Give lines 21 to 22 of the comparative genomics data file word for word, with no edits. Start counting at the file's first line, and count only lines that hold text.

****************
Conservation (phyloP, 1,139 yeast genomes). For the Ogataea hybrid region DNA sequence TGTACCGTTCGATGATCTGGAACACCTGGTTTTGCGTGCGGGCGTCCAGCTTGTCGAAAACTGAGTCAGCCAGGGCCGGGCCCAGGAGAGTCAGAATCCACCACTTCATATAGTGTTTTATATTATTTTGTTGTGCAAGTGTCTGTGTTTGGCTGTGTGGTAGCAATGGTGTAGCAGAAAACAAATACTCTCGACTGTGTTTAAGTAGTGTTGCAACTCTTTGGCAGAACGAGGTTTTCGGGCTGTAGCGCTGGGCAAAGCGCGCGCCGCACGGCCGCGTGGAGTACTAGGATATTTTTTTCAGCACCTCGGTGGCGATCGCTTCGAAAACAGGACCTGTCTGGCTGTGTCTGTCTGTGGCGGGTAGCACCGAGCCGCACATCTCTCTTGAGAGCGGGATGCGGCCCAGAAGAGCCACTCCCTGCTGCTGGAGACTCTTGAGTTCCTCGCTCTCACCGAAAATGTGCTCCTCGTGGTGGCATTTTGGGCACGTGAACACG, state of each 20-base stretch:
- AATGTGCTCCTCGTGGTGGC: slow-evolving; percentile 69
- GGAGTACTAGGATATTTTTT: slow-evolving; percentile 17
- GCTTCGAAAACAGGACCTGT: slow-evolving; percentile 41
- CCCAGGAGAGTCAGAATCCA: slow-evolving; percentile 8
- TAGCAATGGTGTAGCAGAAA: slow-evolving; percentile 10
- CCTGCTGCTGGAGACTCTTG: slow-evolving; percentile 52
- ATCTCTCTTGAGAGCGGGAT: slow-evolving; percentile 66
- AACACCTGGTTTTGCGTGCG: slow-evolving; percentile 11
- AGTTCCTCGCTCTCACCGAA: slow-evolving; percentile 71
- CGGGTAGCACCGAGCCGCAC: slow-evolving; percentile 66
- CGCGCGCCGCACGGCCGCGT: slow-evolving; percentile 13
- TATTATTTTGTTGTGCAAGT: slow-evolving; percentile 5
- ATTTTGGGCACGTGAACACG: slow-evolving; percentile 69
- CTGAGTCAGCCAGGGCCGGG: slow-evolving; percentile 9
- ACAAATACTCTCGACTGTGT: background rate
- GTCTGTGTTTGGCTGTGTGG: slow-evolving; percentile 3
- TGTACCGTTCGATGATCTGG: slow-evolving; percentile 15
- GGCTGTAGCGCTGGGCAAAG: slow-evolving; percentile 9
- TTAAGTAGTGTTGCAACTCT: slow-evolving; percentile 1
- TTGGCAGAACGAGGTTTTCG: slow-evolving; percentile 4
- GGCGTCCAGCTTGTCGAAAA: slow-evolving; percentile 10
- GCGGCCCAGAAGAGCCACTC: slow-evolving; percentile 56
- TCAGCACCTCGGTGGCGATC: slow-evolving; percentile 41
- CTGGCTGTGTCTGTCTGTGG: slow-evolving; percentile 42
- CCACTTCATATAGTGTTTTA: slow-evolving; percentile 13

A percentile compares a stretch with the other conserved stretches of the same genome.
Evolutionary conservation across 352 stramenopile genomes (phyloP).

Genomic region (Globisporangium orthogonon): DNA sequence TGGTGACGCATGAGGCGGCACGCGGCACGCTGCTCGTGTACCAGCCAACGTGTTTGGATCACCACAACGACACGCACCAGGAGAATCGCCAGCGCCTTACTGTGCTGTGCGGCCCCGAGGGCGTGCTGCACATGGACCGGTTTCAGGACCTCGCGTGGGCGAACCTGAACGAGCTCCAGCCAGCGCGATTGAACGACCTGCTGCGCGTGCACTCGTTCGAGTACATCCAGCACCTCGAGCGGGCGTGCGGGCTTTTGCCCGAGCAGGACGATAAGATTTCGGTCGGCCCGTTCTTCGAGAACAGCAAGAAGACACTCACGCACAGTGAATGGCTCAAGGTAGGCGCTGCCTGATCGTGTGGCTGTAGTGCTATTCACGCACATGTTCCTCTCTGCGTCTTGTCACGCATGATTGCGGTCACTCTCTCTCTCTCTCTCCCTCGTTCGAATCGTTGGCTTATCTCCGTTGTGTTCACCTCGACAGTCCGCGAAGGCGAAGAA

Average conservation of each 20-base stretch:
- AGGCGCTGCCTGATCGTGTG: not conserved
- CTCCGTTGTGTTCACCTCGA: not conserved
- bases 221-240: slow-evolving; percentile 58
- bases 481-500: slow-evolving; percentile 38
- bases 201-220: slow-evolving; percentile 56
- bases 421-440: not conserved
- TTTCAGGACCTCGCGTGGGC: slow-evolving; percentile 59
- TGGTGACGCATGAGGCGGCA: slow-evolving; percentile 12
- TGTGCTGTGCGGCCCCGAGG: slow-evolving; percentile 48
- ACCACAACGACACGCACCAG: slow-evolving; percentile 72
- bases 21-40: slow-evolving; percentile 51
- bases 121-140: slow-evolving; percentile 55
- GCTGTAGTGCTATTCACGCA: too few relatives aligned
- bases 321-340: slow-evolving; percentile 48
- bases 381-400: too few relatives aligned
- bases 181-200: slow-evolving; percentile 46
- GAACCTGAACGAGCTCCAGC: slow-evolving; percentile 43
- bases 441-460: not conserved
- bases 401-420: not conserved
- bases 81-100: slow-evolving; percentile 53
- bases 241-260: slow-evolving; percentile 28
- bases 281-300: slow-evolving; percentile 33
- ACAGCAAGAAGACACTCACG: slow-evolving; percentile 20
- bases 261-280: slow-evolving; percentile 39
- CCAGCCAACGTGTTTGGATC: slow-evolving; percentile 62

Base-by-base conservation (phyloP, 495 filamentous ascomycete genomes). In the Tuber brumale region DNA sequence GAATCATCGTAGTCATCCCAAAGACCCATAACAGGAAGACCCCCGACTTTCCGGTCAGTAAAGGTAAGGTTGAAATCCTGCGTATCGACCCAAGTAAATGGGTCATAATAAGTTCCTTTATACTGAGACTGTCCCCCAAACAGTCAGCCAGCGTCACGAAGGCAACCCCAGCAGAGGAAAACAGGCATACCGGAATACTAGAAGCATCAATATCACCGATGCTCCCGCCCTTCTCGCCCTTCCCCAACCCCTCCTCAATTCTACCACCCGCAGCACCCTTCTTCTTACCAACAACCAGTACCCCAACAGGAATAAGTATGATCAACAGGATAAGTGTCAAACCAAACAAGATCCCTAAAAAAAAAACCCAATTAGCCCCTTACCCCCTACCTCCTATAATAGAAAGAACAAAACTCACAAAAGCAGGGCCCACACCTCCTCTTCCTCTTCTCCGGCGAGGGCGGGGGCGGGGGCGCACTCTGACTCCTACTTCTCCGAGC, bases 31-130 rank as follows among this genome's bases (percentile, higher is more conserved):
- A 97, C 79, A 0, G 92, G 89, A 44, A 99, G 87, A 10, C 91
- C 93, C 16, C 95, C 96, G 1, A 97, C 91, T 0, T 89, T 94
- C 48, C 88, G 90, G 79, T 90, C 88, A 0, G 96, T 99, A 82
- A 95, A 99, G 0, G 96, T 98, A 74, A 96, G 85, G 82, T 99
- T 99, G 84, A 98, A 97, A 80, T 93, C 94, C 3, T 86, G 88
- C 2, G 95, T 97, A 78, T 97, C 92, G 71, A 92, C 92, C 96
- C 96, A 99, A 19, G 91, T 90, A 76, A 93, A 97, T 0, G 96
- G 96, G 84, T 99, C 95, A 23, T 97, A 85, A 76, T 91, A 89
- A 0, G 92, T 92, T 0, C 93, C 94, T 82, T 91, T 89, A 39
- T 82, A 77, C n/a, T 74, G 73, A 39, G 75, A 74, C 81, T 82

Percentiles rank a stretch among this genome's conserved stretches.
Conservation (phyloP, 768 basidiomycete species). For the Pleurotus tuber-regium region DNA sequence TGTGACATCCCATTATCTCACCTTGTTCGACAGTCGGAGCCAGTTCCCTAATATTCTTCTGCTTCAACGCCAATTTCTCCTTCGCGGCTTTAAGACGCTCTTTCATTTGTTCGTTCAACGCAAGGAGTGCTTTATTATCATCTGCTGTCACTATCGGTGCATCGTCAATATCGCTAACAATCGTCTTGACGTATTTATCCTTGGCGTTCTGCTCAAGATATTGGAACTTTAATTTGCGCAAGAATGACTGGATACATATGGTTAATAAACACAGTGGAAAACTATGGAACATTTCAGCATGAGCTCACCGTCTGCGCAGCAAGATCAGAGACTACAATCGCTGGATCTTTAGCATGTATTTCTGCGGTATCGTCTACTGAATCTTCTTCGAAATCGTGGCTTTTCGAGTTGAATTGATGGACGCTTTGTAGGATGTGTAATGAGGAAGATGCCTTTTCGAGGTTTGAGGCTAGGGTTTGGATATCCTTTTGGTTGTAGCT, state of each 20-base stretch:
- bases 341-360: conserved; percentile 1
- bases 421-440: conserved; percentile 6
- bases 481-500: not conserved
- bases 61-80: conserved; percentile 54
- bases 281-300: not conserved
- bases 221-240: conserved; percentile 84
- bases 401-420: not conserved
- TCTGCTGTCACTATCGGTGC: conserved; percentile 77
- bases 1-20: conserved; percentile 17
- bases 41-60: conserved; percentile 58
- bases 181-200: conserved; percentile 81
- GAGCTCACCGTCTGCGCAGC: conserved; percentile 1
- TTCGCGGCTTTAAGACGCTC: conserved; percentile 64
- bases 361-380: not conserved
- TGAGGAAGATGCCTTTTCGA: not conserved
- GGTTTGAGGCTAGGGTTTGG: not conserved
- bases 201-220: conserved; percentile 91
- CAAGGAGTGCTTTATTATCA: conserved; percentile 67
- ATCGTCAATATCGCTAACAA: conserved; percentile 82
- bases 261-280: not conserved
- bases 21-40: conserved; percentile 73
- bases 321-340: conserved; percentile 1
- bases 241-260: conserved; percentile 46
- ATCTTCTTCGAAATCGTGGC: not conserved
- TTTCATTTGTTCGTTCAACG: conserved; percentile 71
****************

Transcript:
- TTGGCAGAACGAGGTTTTCG: slow-evolving; percentile 4
- GGCGTCCAGCTTGTCGAAAA: slow-evolving; percentile 10